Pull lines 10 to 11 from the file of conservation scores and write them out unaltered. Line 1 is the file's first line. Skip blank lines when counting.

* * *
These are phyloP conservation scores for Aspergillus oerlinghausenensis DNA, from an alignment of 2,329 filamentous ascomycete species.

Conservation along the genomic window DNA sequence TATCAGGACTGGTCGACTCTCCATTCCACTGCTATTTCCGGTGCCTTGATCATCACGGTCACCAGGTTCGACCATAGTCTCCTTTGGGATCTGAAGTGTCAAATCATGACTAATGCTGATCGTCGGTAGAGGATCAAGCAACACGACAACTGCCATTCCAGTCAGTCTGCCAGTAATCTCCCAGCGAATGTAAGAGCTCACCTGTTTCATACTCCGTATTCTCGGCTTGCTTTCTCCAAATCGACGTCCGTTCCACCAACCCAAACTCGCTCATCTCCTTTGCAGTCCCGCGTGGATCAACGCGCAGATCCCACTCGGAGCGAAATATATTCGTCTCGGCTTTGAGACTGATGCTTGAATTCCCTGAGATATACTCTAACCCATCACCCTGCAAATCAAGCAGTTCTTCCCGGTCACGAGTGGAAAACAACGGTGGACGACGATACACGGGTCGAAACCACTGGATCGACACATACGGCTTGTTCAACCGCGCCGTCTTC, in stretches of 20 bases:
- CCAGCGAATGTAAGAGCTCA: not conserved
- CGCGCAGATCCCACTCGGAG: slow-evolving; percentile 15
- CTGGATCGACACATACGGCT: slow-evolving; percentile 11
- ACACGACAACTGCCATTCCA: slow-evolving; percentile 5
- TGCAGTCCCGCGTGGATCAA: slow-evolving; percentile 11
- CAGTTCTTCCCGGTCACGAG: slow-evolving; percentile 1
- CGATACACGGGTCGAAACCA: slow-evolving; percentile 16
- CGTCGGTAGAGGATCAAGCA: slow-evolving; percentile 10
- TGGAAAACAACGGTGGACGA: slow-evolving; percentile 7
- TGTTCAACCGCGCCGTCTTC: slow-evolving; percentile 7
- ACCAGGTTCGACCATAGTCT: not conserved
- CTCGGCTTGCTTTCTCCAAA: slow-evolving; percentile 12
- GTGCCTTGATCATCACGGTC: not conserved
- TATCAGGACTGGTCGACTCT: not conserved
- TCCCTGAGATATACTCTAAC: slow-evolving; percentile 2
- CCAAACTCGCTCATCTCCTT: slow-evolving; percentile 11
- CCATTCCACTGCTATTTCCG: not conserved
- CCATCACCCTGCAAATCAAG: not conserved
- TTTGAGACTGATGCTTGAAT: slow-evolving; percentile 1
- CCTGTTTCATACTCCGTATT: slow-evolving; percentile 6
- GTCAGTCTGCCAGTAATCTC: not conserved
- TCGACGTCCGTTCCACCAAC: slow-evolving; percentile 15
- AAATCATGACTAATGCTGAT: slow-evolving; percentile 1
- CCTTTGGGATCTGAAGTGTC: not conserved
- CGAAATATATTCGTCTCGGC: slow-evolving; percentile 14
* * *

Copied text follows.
- CGTCGGTAGAGGATCAAGCA: slow-evolving; percentile 10
- TGGAAAACAACGGTGGACGA: slow-evolving; percentile 7